#9: Vent your attic space. It can get to 140 degrees up there!
#10: Open your windows in the evening /morning and keep them closed during the day! I suspect that everybody knows it. I have to mention it because I have seen too many people not practice it.
#11: Use oscillating fans, pointed at the people. A fan without a person is almost always a waste of power.
#12: Drink more water! Cool water goes in. Hot “water” comes out.
More Utility Savings Bits and Bobs
#13: Keep your fridge full and dust the coils.
#14: Cool wash your dishes by hand – the right way. This could be a whole different blog. Less water means less water bill AND less hot water. In a nutshell, watch this video:
#15: Put motion detectors on your outside flood lights. I once lived in a duplex that shared an electric meter. The woman on the other side had the switch for the outside flood lights. She would leave the lights on outside all night. And then she would accidentally leave them on 24 hours a day. For weeks. My math showed that it was costing about $1.50 per day to do that. $45 per month. Motion detectors would have cut that to less than a dollar per month.
#16: Keep your water heater set to 140 degrees. 115 degrees is the optimal breeding temperature for Legionella Bacteria which causes 85% of all pneumonia. If you want to save money with your water heater:
#16.1: Use less hot water.
#16.2: Insulate your hot water heater.
#16.3: When your current water heater dies, replace it with a smaller hot water heater.
#16.4: Insulate your hot water pipes, so that people using a sink/shower will get hot enough water sooner.
#16.5: Turn off your hot water heater when you leave for more than a day.
#16.6: Solar hot water heaters work well, but most of them are Legionella problematic.
#16.7: A really interesting thing to consider along these lines is Jean Pain’s work with heating water with composting organic matter.
The Light Bulbs You Have Now are Fine
Northwestern Energy keeps harping on how the biggest way to save energy is to throw away your incandescent light bulbs and buy fluorescent light bulbs. That’s a big steaming pile of horse potatoes. I know that if I switched all of my light bulbs to fluorescent, and they worked as well as claimed, I might save about 40 to 50 cents per month. Yet, by using a clothesline instead of a dryer, I save about $8 to $12 per month. That’s just me. I suppose a family of four might use twice as much light and four times as much laundry.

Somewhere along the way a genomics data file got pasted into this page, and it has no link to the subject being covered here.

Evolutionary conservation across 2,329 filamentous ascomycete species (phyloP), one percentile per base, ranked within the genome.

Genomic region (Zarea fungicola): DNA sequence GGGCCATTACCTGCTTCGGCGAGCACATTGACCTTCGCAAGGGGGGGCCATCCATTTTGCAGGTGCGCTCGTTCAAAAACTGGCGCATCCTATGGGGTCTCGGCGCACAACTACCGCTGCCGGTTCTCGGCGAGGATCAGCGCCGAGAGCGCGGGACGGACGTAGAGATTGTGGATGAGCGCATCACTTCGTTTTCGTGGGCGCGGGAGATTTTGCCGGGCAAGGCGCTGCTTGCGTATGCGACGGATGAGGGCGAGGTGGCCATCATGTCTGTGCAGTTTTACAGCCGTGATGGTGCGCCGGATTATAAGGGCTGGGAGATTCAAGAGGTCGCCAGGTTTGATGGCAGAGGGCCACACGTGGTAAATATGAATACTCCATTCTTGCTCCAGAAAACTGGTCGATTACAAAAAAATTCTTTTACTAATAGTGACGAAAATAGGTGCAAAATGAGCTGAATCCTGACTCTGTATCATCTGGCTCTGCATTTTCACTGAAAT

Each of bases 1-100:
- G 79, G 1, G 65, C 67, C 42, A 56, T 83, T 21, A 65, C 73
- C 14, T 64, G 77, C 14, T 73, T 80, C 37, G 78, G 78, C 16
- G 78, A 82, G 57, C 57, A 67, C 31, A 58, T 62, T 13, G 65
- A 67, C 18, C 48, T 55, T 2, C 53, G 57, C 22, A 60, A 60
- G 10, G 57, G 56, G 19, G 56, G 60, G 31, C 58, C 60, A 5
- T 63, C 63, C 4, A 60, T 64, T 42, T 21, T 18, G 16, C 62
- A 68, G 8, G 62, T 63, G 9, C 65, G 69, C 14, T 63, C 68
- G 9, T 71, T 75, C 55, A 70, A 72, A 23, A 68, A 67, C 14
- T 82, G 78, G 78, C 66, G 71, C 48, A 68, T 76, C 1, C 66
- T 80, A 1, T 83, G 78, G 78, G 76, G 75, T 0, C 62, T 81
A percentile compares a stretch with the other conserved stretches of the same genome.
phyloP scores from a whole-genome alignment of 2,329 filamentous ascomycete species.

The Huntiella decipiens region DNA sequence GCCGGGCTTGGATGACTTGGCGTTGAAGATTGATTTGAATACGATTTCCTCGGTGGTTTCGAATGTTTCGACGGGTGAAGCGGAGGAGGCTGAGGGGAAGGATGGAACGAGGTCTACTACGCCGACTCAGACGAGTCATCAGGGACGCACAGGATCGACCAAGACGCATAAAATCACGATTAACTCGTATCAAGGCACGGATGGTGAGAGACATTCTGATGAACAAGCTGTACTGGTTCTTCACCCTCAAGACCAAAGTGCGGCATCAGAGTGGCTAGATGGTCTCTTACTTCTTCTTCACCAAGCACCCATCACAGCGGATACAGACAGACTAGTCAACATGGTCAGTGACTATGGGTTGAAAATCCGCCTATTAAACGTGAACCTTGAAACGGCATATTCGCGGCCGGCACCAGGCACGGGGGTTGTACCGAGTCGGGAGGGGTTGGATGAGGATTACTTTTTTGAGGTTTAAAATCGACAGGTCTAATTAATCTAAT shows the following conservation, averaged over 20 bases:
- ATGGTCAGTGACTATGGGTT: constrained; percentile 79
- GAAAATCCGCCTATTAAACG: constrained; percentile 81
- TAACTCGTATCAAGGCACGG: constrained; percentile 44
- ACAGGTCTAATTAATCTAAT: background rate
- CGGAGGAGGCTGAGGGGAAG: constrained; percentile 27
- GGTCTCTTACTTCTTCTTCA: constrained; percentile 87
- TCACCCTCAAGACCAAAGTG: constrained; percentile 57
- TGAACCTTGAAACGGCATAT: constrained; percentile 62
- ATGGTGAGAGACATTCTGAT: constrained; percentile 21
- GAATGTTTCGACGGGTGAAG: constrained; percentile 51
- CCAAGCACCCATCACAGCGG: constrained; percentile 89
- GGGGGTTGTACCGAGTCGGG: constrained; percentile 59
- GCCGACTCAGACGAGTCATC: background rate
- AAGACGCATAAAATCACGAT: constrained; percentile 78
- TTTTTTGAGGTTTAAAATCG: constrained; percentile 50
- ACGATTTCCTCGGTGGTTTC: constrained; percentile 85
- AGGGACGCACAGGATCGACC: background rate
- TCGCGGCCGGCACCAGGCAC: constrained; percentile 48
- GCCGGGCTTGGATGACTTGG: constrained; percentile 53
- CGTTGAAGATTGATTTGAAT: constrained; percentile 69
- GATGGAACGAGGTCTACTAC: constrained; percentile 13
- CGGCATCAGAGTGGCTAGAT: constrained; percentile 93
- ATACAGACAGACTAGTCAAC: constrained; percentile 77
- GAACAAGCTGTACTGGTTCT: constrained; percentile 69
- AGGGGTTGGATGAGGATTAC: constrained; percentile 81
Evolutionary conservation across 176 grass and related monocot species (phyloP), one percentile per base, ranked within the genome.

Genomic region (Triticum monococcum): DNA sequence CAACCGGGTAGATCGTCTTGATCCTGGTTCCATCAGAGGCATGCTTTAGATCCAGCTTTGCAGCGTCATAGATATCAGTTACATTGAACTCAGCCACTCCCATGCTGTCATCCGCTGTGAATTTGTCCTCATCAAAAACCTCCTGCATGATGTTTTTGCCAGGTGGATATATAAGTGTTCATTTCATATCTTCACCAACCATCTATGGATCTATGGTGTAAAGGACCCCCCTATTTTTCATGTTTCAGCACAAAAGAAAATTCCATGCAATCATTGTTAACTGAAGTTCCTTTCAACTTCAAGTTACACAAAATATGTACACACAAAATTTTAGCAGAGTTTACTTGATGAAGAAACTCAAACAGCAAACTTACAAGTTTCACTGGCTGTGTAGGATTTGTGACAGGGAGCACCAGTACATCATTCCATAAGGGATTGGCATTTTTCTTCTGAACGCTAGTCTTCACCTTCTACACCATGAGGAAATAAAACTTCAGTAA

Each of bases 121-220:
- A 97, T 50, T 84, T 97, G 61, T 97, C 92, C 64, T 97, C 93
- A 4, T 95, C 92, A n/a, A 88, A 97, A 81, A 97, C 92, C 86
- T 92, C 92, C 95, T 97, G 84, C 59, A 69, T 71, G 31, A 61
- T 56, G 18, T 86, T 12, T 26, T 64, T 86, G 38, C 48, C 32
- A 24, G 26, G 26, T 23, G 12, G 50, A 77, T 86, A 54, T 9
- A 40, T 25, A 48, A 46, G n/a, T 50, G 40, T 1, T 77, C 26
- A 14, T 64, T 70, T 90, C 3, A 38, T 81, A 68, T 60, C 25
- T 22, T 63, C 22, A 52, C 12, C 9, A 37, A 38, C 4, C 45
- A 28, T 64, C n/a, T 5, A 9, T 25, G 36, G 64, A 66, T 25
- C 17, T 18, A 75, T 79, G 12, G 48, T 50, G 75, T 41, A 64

Utility Savings Summary
There’s more. Lots more. Enough to fill several books. A lot of the things we are being told are ways to save energy are really ways for people to buy stuff and make some company more money. Magazines and television shows are now getting loaded with this crap in order to sell stuff. It’s getting hard to tell the difference between what really saves you money and what is just advertising for something.
Please take a look at my article on How I Cut 87% off of my Electric Heating Bill which was built from a thread at permies.com called Making the Best of Electric Heat. This article is rooted in the thread 20 ways to REALLY reduce your summer utility bills which has a lot more information.
*Photo of clothesline by Peter Blanchard.
BIO: Paul Wheaton is is the tyrannical ruler of two on-line communities. One is about permaculture and one is about software engineering. There is even one for Missoula. Paul has written several permacutlure articles starting with one on lawn care that he presented at the MUD Project 17 years ago, including articles on raising chickens, cast iron and diatomaceous earth. Paul also regularly uploads permaculture videos and permaculture podcasts. In his spare time, Paul has plans for world domination and is currently shopping for a hollowed out volcano in the Missoula area, with good submarine access.
See all of Paul’s contributions to MakeitMissoula on this Blog Homepage here